The recipe calls for a 10- or 11-inch springform mold. If you use a smaller pan, the torte will require longer baking time.

My tastes have changed since I tested this recipe for a cookbook some 10 years ago. This time, I reduced the sugar, from 2 3/4 cups to 2 cups, and liked the torte every bit as much.

Serves 10-12, cut in thin wedges.

500 g / 1 lb almonds, blanched, skinned and finely ground (or about 6 cups ground almonds)
150 g / 5 ¼ oz (2/3 cup) butter
500 g / 1 lb 2 oz (2 ¾ cups) sugar
7 eggs
150 g / 5 ¼ oz (1 ¼ cups) plain flour
1 tablespoon lemon zest
icing (confectioners’) sugar

Spread the ground almonds in an oven tin and toast them in a moderate oven, stirring frequently, until they are lightly golden. Take care they do not brown. Cool.

Cream the butter and sugar until light and fluffy. Beat in the eggs one at a time, then stir in the flour, ground almonds and grated lemon zest. Pour into a 10-inch buttered spring-form mold and bake in a preheated moderate oven (180º C / 350ºF) until a skewer inserted in the center comes out clean, about 45 minutes.

Cool the torte 10 minutes, then remove from the mold and cool on a rack. Before serving dust the top with icing sugar. If desired, place a template of the Santiago pilgrim’s cross on the torte, sprinkle with sugar, brush sugar off the template and remove it.

Almond torte and quince sorbet, a lovely combination.
Quince sorbet

Quince Sorbet
Sorbete de Membrillo

Quince is a full-flavored, old-fashioned fruit that looks like an over-sized, knobbly apple. Somewhere between apple and pear in flavor and texture, the quince has a leathery skin rich in pectin. Cooked with sugar, the fruit sets up as a stiff jelly (also called quince paste) that can be cut into slices.

Quince paste
Quince paste (look for it in the cheese section of your grocery store or gourmet shop) is an easy starting point for this sorbet. Although the fruit has a pleasing graininess, the pectin makes a creamy ice without any fat.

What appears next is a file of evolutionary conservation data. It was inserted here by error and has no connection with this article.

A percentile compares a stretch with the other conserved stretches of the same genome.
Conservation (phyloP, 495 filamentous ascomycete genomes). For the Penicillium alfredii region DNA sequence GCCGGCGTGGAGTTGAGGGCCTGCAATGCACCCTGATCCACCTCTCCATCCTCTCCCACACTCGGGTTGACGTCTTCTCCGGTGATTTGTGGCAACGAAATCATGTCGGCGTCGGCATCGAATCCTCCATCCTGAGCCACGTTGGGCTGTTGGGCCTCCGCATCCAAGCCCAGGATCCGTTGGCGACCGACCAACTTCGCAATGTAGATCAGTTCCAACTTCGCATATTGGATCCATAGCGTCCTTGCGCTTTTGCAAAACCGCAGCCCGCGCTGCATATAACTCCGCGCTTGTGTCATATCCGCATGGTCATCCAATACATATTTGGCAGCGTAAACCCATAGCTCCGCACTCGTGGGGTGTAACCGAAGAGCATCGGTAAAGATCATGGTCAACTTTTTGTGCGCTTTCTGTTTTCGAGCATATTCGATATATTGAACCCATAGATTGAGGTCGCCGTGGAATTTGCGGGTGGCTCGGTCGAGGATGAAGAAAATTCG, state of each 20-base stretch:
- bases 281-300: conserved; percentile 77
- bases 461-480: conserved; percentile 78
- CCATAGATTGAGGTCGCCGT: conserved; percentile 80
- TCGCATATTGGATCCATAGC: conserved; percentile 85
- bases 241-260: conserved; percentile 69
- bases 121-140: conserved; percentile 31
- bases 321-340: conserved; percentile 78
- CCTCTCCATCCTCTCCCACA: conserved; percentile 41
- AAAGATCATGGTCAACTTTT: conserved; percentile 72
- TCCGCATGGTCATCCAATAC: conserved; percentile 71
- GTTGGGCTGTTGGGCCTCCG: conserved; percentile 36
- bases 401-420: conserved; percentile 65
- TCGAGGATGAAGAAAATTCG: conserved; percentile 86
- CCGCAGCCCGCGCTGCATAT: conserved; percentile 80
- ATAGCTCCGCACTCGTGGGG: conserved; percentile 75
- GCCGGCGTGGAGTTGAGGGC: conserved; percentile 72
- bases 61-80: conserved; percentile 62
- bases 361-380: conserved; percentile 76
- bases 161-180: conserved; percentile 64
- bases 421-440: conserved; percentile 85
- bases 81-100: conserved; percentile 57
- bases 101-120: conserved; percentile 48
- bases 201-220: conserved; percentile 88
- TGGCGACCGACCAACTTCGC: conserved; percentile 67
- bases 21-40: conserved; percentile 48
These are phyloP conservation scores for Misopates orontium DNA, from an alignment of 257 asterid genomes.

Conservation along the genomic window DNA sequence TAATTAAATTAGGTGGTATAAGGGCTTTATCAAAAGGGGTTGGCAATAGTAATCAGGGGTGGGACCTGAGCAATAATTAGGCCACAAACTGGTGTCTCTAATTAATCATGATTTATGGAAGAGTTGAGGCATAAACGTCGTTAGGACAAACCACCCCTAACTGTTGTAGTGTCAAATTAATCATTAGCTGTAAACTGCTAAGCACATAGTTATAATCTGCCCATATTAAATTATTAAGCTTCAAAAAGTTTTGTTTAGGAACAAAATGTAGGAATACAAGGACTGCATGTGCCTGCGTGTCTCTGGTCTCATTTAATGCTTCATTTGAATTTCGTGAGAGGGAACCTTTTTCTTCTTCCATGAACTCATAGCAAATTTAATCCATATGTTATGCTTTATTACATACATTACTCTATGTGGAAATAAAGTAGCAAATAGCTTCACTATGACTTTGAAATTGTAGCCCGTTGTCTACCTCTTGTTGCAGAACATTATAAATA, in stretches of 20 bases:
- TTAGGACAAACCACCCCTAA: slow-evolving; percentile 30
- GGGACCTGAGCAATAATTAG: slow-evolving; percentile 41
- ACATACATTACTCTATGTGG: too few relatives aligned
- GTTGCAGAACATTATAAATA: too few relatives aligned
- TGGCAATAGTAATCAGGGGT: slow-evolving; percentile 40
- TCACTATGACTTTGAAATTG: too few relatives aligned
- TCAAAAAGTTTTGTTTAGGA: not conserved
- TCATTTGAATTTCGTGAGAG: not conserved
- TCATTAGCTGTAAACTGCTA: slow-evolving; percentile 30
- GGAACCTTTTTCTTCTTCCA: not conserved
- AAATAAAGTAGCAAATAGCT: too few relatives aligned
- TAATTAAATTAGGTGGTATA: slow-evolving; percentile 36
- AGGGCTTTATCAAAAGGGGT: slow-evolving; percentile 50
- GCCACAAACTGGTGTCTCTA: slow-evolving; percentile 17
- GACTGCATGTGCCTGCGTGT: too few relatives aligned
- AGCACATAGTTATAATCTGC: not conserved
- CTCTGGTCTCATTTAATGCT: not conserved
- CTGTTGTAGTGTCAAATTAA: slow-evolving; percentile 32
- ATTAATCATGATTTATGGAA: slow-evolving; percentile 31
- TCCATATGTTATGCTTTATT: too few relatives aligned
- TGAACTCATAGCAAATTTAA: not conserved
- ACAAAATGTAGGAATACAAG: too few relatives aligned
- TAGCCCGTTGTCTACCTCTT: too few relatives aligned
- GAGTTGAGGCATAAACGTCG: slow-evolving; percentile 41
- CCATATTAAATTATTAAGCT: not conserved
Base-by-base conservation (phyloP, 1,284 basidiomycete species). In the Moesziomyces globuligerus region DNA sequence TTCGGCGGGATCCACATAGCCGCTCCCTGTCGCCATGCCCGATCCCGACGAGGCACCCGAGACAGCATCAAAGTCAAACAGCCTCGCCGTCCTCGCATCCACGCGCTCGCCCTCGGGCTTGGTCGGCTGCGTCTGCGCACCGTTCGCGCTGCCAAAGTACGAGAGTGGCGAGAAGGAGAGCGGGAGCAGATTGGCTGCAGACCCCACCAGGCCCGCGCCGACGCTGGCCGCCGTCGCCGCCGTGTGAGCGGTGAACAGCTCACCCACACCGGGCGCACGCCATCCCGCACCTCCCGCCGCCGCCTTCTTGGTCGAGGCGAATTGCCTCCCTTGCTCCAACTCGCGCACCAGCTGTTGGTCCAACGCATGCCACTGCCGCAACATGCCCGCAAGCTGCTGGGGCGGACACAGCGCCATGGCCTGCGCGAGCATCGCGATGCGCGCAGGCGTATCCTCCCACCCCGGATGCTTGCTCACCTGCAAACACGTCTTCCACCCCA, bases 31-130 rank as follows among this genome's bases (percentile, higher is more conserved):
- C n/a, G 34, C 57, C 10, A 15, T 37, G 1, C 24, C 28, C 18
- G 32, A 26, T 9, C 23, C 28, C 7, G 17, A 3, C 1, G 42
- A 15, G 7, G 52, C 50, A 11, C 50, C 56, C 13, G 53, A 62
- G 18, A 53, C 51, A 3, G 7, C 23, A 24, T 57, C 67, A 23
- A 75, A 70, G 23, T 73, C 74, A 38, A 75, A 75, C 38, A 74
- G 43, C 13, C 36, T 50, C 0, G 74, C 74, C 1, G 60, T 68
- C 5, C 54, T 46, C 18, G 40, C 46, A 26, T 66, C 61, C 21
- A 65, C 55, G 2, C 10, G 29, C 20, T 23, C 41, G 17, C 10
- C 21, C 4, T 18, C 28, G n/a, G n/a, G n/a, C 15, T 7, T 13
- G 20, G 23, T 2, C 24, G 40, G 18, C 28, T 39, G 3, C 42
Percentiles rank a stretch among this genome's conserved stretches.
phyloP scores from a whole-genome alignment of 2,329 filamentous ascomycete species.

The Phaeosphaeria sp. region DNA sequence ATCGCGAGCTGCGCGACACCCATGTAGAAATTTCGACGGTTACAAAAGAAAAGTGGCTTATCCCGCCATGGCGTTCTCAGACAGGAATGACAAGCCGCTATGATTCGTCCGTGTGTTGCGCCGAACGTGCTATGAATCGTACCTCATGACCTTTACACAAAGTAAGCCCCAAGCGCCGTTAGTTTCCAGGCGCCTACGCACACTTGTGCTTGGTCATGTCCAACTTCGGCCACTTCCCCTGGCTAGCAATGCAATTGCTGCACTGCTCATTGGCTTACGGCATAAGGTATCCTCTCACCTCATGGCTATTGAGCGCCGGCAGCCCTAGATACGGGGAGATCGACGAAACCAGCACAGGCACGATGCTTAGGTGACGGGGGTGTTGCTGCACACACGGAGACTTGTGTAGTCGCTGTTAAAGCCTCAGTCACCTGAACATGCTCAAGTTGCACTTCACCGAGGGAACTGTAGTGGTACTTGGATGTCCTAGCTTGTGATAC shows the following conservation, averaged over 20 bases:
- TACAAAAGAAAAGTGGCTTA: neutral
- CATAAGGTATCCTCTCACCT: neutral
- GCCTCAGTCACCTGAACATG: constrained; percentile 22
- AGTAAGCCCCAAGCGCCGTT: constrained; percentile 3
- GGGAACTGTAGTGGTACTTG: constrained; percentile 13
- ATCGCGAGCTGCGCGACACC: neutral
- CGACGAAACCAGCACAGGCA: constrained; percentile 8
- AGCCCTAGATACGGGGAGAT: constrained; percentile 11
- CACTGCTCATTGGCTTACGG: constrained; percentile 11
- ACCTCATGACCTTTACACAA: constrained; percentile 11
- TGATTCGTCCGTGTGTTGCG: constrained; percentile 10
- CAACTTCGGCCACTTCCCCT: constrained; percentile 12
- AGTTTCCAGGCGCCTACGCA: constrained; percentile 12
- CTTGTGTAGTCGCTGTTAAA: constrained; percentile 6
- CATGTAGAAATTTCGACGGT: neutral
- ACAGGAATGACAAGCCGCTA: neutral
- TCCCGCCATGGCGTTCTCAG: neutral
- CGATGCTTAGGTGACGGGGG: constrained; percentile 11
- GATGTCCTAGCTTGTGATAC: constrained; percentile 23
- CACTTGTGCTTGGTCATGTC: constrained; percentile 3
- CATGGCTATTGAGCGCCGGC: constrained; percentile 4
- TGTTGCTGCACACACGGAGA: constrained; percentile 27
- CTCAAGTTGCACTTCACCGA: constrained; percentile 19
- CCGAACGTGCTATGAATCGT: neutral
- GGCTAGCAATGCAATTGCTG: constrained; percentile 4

Serves 8.

1 ½ cups quince paste (14 ounces/400 grams)
2 ½ cups water
¼ cup sugar
1 teaspoon grated orange zest
2 tablespoons lemon juice
Pinch of ground cloves

Allow the quince jelly to come to room temperature.

In a saucepan combine the water with the sugar. Bring to a boil and simmer 2 minutes. Add the quince jelly to the water and stir over low heat until it is dissolved. Stir in the orange zest, lemon juice, and cloves.

Cool the quince mixture, stirring occasionally, then puree it in a blender. Chill the quince mixture. Place in an ice-cream maker and process according to manufacturer’s directions. Or, freeze the quince mixture, then beat it until smooth and return to the freezer.

Place the frozen quince sorbet in a container with a tight seal and freeze at least 2 hours.

Soften the sorbet before serving.

Saturday, November 15, 2014


Chad and Hanna  prepare meatballs for a tapas party.

“Great meatballs,” says Chad, stirring them into the saffron-almond sauce. “I’ll make these at home using moose meat with a little pork.” Moose meat? “Well, I wouldn’t buy beef if I’ve got the freezer full of moose.”

Chad and Hanna live in Whitehorse, Yukon (Canada), where moose is more common than beef. Somehow, via many Google searches, they have found their way to my kitchen in Spain for a four-day cooking course. The meatballs (here, a mixture of ground beef and pork) are part of our grand finale tapas party.

The kitchen sojourn is part of Chad and Hanna’s first-ever trip to Spain. Chad is a Canadian federal fishery officer (sort of like the salmon police) for Yukon and northwest British Columbia. Hanna is a big game outfitter ( who operates a hunting camp in northern British Columbia. A world away from the Mediterranean.

Nevertheless, they are pretty savvy about olive oil. (Hanna wonders if her bottle of olive oil, left in the kitchen at base camp, will still be good after being frozen during the winter. Not a question I can answer.) They have heard of smoked pimentón (paprika) and saffron. But, it’s for me to introduce them to many more Mediterranean foods.

Pine cones bearing pine nuts.
We pick almonds from the tree to crack, to use in the almond sauce and to toast for snacking—perfect with Sherry. I show them where the pine nuts come from—the Mediterranean stone pine that towers over my patio (pine nuts go into the chard with raisins side dish). Hanna gathers some of the pine cones bearing the tiny nuts to take home to her kids.

Home-cured olives with herbs.